I waited behind them in line. Her colorful robe drew no special attention, and their foreign syllables blended with the babble of voices in the busy lobby. In our diverse area, visitors and new residents from all over the world are common.
I recognized the language as Somali and wondered idly if our interpreters had helped this couple at some time.
One of the busy clerks had a heavy Indian accent. Although I hear foreign languages daily, it took me a few moments to set my ear to her accent and understand what she was saying.
And then it happened. First, one clerk took his break. Then another was called to the back office for a phone call. Then the third stepped around the counter to help a customer with a large stack of boxes. That left only the clerk I’d been listening to. With three of the four stations closed, the line grew longer, and impatience began to breed. There was shuffling of feet and mutters about government inefficiency.
At that point, the Somali couple stepped to the counter and tried to explain what they wanted. I could understand their rudimentary English, but the clerk couldn’t follow at all, and her replies must have sounded like gibberish to someone schooled in a proper British accent.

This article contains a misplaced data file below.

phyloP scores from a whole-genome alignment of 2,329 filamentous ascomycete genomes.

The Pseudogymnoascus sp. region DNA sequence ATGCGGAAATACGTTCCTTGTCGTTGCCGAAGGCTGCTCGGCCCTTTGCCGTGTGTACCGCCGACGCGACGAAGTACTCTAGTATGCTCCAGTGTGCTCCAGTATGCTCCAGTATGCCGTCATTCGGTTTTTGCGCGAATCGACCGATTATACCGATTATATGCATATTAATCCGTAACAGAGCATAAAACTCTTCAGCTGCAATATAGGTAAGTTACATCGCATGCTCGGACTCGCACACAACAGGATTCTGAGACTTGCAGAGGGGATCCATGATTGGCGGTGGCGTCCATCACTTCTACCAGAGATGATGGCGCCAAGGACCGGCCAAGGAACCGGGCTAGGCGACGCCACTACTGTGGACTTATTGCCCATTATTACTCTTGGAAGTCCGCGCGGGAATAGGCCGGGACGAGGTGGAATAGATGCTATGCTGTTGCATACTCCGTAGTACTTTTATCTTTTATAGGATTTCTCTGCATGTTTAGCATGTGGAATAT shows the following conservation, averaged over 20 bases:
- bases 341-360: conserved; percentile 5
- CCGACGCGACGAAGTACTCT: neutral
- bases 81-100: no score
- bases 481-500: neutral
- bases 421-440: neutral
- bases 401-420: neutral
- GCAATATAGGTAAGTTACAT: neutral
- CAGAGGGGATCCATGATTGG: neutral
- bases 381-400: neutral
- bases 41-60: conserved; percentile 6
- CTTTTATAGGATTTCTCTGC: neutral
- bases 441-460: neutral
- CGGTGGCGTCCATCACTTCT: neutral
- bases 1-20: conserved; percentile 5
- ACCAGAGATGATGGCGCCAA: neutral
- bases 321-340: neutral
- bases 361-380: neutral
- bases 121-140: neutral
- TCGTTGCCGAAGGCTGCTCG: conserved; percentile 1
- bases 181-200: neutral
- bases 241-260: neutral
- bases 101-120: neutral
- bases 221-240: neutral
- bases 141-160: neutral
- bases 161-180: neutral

I took a half step forward to help when I realized that the entire room had silenced and was listening.
With much gesticulating, drawing of pictures, and pointing to boxes, the transaction was eventually completed. I was delighted to see people smile and nod to the couple as they walked out past the long line, silently congratulating them on their accomplishment. The babble started again, the three missing countermen returned to their posts, and the line moved.
It was one of those moments where I was proud of my country, proud of my fellow citizens whose patience helped two people take another step into life in the US.